However, emotional support a great resource to overcome betrayal trauma.

Pro Tip: Get the support you need whenever and wherever you want with 7Cupsoftea. It’s an on-demand emotional health service that connects you to caring listeners for FREE.

#6. Focus On Your Needs

Don’t feel pressured to decide right away whether to give a second chance to the person who betrayed your trust.

Instead, focus on your needs.

Take the time to get back in touch with yourself and take care of your physical and mental health.

Related: Top 45 Self Care Day Ideas at Home To Kickstart Your Self Care Ritual

#7. Address Underlying Issues

While betrayal is never a healthy response to relationship issues, addressing those issues (e.g. lack of communication, intimacy issues, etc.) can help build trust again and strengthen the relationship.

If you choose to work on the relationship, couples therapy can help you address relationship issues, but it’s also important to use the help of individual to address any distressing feelings you may be struggling with.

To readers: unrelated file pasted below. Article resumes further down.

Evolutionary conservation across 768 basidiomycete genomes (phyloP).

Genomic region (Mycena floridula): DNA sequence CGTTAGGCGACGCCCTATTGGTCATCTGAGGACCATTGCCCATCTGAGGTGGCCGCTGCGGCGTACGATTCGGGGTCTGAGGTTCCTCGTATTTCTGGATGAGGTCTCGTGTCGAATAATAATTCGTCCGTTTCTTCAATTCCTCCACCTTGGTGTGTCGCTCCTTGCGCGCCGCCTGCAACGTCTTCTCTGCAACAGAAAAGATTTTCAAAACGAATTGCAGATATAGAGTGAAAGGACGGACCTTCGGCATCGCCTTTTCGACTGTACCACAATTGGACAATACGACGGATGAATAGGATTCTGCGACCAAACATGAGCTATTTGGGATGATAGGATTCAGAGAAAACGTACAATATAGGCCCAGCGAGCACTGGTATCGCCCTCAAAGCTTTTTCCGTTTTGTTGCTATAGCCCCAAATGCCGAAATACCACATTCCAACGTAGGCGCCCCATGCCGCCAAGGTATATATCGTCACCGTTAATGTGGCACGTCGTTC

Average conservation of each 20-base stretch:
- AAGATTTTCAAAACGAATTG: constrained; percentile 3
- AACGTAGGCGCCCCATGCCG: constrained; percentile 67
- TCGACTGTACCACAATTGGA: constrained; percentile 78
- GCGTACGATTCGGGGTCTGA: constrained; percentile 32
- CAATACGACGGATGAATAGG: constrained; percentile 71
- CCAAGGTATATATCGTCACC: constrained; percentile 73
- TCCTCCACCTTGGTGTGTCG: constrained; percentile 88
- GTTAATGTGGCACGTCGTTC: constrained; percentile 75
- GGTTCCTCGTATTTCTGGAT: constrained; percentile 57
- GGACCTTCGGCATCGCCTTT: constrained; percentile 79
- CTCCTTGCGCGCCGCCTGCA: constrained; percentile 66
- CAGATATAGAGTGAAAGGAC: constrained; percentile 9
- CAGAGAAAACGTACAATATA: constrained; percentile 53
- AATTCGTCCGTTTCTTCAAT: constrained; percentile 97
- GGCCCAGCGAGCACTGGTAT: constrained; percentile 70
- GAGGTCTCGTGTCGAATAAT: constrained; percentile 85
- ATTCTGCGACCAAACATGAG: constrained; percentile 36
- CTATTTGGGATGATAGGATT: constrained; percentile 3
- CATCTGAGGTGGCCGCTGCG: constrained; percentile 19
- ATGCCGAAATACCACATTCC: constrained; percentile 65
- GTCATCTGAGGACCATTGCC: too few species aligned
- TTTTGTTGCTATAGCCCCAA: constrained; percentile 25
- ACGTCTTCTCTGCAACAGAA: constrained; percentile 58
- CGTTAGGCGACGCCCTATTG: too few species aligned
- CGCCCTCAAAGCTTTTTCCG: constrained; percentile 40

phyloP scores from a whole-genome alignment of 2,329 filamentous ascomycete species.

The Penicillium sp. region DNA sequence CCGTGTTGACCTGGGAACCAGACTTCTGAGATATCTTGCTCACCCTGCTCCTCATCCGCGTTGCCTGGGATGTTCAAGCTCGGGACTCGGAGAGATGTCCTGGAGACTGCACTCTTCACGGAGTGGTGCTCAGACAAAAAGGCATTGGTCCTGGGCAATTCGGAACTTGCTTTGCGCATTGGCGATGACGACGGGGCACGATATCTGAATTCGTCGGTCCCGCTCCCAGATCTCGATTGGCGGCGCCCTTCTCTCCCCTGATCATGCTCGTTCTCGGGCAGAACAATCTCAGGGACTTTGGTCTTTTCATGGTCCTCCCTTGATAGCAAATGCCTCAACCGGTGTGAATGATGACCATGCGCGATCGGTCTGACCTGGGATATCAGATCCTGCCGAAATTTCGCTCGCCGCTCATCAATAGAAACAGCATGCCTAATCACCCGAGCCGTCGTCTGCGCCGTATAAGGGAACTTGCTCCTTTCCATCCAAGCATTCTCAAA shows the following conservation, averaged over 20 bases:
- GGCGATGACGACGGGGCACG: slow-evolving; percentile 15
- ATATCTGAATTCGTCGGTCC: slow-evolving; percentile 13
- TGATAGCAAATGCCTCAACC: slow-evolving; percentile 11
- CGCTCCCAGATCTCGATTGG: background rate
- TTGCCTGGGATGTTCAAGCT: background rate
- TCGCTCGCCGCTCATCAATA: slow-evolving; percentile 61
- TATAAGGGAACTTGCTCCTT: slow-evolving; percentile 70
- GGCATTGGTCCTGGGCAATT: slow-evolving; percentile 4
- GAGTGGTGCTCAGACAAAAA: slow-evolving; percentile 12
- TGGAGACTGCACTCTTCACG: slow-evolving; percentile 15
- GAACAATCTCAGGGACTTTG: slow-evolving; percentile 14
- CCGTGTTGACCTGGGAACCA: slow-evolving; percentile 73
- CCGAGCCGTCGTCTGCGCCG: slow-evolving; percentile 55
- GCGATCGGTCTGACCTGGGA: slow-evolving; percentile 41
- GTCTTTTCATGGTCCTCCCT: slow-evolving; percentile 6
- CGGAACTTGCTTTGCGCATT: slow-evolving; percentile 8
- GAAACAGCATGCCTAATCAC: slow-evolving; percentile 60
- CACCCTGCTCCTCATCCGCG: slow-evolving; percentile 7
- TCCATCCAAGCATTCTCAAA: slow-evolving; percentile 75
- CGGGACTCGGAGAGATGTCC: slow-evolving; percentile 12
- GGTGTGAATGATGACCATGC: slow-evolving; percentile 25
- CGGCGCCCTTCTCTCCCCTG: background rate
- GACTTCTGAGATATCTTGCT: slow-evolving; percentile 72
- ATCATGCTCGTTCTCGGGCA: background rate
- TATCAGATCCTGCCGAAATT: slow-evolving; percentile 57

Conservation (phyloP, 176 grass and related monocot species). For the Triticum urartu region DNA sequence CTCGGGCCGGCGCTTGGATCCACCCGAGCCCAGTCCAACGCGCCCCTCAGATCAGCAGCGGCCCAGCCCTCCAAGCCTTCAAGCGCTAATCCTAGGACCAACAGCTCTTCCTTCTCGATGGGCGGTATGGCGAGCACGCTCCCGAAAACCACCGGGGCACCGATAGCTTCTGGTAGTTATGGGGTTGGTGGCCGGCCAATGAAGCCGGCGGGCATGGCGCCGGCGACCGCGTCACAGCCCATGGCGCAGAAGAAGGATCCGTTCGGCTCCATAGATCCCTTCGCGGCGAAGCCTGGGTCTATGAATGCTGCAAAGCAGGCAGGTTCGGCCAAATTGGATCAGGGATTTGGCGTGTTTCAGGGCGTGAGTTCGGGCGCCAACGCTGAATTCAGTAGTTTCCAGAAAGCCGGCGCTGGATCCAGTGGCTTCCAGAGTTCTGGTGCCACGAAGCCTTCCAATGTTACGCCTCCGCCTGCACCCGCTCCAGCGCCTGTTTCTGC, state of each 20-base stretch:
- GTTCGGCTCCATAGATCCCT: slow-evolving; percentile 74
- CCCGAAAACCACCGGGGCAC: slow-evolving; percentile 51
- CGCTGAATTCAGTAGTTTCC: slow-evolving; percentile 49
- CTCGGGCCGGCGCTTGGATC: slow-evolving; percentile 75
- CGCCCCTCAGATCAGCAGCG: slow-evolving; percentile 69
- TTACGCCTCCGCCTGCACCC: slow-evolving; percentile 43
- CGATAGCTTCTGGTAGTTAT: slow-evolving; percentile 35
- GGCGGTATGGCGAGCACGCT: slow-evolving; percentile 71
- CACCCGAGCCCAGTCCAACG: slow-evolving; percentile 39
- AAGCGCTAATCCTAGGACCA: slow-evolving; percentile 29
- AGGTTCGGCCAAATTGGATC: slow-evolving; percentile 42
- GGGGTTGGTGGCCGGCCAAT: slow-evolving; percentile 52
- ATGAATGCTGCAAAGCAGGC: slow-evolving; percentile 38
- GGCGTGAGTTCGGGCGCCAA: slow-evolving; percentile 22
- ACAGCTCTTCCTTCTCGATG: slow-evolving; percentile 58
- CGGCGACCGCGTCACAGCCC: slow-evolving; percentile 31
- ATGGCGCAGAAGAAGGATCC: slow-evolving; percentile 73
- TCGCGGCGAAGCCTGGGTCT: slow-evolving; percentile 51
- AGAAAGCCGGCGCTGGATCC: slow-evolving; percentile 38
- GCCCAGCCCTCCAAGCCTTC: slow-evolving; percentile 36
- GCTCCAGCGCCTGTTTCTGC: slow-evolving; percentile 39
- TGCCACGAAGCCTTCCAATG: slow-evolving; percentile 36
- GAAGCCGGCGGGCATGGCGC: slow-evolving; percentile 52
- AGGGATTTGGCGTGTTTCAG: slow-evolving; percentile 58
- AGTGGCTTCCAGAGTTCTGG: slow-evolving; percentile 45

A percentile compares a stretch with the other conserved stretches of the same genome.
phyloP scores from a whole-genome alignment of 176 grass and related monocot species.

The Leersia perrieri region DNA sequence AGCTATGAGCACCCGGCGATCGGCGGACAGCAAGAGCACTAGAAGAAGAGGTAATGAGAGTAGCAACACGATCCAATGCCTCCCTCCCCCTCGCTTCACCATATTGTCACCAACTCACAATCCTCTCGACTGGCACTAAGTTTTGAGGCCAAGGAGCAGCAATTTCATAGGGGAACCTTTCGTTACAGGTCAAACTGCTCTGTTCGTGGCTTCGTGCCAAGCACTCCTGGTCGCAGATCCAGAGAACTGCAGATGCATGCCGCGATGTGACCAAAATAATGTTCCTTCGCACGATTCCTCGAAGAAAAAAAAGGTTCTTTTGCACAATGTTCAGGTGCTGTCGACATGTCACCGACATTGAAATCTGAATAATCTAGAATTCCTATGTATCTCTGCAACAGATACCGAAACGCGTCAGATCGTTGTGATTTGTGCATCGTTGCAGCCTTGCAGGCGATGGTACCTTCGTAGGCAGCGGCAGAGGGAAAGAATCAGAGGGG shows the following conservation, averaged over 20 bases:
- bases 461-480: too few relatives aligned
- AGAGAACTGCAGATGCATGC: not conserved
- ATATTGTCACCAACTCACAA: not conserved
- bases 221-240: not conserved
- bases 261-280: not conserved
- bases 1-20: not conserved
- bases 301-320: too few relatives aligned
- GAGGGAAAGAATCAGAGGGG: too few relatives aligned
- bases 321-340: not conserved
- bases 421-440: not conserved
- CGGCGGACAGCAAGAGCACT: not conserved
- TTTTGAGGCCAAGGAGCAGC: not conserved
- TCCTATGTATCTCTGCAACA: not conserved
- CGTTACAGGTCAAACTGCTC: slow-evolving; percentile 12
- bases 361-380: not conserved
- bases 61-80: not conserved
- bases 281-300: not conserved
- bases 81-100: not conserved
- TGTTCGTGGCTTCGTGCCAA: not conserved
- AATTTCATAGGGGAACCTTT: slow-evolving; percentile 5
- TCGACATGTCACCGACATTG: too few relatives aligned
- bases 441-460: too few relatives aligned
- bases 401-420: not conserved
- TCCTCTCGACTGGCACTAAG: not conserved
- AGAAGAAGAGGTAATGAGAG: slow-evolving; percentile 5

Individual therapy may also be essential for your partner to learn how to cope with problems in healthier ways.

Conclusion

The destructive force of betrayal comes from its violation of the implicit promise that gave us the courage to be vulnerable and love in the first place.

If you have felt betrayed, you know all too well betrayal strike at the core of your capacity to trust and love.

Unaddressed, this harsh and lingering pain almost invariably overflows into other areas of life.

References

  • Portions of this article were adapted from the book Diagnostic and Statistical Manual of Mental Disorders, Fifth Edition, Text Revision (DSM-5-TR), © 2021 by American Psychiatric Association. All rights reserved.
  • Portions of this article were adapted from the book Living and Loving After Betrayal, © 2013 by Steven Stosny. All rights reserved.